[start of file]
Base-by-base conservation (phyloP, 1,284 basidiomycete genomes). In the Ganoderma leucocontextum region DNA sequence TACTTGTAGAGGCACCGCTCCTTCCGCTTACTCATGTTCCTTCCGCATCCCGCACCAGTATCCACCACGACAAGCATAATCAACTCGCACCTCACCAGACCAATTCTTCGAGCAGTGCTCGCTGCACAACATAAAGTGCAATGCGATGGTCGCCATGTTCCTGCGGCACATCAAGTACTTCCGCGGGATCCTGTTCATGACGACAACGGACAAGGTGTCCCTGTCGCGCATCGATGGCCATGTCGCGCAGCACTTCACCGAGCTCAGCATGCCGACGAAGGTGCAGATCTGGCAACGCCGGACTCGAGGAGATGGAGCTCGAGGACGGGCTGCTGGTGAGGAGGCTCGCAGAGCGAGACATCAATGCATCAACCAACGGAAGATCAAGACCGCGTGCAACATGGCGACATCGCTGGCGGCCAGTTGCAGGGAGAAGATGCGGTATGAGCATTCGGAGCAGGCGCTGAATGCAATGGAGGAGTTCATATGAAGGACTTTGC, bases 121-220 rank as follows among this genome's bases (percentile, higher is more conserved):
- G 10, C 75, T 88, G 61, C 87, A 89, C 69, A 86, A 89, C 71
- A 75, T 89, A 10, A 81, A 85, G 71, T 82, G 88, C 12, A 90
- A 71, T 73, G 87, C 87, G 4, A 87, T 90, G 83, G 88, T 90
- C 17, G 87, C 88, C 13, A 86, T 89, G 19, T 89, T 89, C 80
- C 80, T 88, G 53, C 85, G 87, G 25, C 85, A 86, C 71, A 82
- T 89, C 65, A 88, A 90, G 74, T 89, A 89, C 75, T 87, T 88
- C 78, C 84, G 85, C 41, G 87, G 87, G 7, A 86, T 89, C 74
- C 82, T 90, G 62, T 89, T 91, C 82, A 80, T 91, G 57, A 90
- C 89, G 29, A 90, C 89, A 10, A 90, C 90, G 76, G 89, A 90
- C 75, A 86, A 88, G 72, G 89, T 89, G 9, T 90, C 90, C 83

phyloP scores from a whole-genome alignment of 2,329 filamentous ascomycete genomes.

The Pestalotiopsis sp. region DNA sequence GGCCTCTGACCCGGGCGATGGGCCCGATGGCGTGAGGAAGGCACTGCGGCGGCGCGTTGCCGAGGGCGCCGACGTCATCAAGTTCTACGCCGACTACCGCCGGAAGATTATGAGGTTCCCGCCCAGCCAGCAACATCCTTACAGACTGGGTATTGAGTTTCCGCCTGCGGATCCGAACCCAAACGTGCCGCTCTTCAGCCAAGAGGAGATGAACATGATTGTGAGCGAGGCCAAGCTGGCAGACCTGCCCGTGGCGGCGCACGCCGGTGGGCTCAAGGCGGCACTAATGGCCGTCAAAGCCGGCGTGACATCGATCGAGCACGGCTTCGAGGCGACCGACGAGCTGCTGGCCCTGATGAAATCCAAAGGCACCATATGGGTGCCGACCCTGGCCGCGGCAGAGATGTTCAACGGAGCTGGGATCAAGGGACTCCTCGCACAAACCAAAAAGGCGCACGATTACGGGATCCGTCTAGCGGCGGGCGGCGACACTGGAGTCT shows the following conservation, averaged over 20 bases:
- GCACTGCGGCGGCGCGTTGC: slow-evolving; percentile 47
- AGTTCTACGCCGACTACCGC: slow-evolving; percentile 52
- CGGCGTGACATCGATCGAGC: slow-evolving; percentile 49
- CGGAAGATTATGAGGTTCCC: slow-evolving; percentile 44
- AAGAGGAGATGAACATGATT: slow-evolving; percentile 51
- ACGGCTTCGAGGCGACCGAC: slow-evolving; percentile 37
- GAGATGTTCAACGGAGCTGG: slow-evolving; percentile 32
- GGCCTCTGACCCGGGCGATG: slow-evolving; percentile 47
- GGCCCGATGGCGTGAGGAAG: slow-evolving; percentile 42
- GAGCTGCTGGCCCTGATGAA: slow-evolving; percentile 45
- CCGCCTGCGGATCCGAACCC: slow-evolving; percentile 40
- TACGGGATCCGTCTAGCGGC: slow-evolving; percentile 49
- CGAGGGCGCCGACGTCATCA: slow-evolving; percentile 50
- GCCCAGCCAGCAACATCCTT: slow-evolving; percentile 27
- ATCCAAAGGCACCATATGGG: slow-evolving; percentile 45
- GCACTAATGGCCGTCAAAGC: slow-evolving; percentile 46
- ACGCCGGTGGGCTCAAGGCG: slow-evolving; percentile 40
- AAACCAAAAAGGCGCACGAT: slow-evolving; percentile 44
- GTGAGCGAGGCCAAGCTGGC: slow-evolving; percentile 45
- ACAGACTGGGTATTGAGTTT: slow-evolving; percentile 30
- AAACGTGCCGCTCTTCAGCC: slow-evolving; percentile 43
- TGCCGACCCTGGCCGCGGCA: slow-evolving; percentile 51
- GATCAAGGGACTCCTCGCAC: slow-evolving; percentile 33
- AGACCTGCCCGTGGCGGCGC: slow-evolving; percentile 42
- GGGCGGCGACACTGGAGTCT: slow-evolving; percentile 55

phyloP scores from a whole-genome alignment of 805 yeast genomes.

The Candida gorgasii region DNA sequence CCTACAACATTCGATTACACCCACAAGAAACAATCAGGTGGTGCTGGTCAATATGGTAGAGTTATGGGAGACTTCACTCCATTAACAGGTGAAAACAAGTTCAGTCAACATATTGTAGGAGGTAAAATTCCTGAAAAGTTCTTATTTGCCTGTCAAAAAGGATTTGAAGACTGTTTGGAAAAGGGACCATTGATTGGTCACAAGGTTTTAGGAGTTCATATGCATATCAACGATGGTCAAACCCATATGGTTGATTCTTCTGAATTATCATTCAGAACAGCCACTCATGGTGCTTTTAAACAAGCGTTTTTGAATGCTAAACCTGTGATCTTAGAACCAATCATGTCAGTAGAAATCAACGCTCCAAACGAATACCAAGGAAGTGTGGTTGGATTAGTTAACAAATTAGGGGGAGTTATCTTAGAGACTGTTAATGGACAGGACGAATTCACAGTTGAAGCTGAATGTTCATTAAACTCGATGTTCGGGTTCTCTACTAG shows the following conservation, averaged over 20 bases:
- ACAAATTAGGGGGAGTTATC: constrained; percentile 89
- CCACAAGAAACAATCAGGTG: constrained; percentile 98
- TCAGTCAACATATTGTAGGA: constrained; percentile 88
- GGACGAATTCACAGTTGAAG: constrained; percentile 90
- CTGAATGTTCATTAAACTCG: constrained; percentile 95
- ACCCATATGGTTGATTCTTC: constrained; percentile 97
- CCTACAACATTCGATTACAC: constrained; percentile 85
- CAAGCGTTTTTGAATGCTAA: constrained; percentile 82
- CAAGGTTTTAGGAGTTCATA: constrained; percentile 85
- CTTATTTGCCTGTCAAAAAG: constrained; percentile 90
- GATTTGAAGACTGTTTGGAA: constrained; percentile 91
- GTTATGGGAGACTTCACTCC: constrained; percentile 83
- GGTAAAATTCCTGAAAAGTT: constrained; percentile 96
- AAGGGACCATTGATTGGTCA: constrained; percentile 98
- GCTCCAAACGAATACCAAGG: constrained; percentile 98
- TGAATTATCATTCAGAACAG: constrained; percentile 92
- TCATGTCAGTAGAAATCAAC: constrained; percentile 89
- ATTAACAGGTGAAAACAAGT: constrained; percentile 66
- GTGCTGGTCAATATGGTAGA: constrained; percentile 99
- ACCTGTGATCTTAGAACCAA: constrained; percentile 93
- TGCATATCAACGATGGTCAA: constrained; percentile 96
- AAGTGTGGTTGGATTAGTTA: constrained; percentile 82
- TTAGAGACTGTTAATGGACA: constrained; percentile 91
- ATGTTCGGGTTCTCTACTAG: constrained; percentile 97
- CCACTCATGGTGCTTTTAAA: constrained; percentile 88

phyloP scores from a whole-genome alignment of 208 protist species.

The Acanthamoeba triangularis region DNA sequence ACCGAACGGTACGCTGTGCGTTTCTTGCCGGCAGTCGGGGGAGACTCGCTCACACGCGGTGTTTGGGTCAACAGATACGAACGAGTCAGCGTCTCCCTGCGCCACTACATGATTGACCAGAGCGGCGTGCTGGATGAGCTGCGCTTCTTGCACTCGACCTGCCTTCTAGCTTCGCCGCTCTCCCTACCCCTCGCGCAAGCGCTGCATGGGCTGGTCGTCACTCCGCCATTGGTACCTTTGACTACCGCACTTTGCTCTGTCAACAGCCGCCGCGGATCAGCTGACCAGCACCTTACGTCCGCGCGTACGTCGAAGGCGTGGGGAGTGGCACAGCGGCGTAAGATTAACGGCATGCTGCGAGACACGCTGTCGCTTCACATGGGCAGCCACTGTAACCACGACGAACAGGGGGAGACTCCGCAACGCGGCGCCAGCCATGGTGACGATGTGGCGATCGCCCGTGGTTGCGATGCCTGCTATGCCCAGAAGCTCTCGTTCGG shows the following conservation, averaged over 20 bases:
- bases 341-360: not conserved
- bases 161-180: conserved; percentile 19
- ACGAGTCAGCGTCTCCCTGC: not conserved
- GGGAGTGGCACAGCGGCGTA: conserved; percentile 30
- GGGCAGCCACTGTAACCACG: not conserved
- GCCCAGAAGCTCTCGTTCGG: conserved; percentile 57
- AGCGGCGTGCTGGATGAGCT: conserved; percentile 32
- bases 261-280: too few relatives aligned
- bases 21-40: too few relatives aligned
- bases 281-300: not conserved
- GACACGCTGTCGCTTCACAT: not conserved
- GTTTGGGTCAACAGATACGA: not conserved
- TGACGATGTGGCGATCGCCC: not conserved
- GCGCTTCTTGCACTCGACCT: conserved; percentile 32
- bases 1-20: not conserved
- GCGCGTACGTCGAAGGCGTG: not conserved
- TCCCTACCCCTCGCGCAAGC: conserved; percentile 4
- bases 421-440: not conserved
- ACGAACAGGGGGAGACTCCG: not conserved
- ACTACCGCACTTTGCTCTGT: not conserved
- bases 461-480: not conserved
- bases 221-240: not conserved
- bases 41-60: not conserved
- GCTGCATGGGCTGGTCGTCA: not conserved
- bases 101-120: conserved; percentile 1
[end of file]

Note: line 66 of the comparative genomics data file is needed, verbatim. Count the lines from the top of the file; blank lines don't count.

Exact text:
phyloP scores from a whole-genome alignment of 208 protist species.